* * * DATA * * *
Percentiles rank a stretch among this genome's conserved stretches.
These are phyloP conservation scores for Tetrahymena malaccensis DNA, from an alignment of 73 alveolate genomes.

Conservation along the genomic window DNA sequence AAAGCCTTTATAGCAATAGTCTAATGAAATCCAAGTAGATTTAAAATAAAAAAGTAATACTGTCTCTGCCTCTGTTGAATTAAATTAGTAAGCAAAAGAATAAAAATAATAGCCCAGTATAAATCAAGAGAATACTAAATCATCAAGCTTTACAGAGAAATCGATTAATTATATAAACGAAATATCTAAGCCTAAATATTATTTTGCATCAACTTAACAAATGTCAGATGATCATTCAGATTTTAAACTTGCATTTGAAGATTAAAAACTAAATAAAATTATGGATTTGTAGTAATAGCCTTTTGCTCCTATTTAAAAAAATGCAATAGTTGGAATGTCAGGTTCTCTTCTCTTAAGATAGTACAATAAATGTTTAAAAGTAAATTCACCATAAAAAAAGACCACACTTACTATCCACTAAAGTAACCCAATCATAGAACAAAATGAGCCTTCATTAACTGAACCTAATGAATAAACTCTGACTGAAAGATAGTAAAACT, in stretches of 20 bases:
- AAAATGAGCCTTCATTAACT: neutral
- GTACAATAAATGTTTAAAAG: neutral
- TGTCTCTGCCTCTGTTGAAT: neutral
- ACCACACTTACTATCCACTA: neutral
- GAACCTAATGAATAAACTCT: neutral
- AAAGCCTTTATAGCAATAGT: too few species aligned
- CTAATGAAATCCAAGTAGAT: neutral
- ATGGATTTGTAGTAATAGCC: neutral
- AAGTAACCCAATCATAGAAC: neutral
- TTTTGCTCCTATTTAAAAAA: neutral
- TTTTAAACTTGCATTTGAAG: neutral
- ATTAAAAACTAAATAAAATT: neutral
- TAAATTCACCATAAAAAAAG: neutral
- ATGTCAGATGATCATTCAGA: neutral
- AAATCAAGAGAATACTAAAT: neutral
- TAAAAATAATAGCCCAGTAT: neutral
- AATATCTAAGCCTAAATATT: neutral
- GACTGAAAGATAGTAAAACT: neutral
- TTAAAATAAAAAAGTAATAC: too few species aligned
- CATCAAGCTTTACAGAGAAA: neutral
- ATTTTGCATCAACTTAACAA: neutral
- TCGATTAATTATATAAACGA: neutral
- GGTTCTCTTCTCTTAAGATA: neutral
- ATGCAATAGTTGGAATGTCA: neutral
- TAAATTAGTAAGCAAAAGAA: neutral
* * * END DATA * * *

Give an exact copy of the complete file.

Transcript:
Percentiles rank a stretch among this genome's conserved stretches.
These are phyloP conservation scores for Tetrahymena malaccensis DNA, from an alignment of 73 alveolate genomes.

Conservation along the genomic window DNA sequence AAAGCCTTTATAGCAATAGTCTAATGAAATCCAAGTAGATTTAAAATAAAAAAGTAATACTGTCTCTGCCTCTGTTGAATTAAATTAGTAAGCAAAAGAATAAAAATAATAGCCCAGTATAAATCAAGAGAATACTAAATCATCAAGCTTTACAGAGAAATCGATTAATTATATAAACGAAATATCTAAGCCTAAATATTATTTTGCATCAACTTAACAAATGTCAGATGATCATTCAGATTTTAAACTTGCATTTGAAGATTAAAAACTAAATAAAATTATGGATTTGTAGTAATAGCCTTTTGCTCCTATTTAAAAAAATGCAATAGTTGGAATGTCAGGTTCTCTTCTCTTAAGATAGTACAATAAATGTTTAAAAGTAAATTCACCATAAAAAAAGACCACACTTACTATCCACTAAAGTAACCCAATCATAGAACAAAATGAGCCTTCATTAACTGAACCTAATGAATAAACTCTGACTGAAAGATAGTAAAACT, in stretches of 20 bases:
- AAAATGAGCCTTCATTAACT: neutral
- GTACAATAAATGTTTAAAAG: neutral
- TGTCTCTGCCTCTGTTGAAT: neutral
- ACCACACTTACTATCCACTA: neutral
- GAACCTAATGAATAAACTCT: neutral
- AAAGCCTTTATAGCAATAGT: too few species aligned
- CTAATGAAATCCAAGTAGAT: neutral
- ATGGATTTGTAGTAATAGCC: neutral
- AAGTAACCCAATCATAGAAC: neutral
- TTTTGCTCCTATTTAAAAAA: neutral
- TTTTAAACTTGCATTTGAAG: neutral
- ATTAAAAACTAAATAAAATT: neutral
- TAAATTCACCATAAAAAAAG: neutral
- ATGTCAGATGATCATTCAGA: neutral
- AAATCAAGAGAATACTAAAT: neutral
- TAAAAATAATAGCCCAGTAT: neutral
- AATATCTAAGCCTAAATATT: neutral
- GACTGAAAGATAGTAAAACT: neutral
- TTAAAATAAAAAAGTAATAC: too few species aligned
- CATCAAGCTTTACAGAGAAA: neutral
- ATTTTGCATCAACTTAACAA: neutral
- TCGATTAATTATATAAACGA: neutral
- GGTTCTCTTCTCTTAAGATA: neutral
- ATGCAATAGTTGGAATGTCA: neutral
- TAAATTAGTAAGCAAAAGAA: neutral